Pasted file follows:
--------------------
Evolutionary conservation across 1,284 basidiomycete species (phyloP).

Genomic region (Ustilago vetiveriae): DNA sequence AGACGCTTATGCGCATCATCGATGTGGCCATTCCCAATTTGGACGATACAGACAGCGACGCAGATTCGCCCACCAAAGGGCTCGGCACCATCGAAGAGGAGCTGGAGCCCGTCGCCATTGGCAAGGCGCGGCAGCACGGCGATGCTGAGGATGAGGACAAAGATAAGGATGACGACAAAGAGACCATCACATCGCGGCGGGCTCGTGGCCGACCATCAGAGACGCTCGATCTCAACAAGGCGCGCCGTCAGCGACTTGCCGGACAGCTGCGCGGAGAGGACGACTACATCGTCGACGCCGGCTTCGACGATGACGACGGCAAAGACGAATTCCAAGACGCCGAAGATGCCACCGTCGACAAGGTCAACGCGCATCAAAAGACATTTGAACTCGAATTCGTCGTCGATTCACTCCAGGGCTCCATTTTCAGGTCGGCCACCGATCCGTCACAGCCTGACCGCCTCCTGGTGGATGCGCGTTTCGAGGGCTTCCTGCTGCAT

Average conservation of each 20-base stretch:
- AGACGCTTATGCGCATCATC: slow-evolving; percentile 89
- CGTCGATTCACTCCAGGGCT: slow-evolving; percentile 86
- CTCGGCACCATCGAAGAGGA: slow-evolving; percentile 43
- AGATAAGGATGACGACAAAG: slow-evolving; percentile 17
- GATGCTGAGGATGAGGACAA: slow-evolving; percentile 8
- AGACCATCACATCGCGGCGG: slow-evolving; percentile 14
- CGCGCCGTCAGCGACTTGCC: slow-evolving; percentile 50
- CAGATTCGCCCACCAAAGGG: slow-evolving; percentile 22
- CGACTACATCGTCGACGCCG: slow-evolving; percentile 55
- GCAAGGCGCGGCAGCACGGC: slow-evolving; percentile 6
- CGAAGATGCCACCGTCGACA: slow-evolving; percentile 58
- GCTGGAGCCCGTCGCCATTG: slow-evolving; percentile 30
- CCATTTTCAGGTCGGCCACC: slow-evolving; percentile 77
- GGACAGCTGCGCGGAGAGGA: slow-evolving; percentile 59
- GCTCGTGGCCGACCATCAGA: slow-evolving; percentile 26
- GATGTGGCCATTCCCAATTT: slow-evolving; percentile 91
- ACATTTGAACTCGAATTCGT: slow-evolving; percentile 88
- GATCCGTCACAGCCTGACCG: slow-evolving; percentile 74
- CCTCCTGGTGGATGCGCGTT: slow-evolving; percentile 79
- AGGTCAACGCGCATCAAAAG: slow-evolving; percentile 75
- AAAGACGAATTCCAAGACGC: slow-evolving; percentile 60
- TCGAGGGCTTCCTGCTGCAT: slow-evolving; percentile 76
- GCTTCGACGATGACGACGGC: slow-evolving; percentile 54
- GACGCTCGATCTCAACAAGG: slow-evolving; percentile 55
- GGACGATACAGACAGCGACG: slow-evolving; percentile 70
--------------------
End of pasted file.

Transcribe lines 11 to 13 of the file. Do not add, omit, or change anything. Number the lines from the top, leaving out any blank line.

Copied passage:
- CAGATTCGCCCACCAAAGGG: slow-evolving; percentile 22
- CGACTACATCGTCGACGCCG: slow-evolving; percentile 55
- GCAAGGCGCGGCAGCACGGC: slow-evolving; percentile 6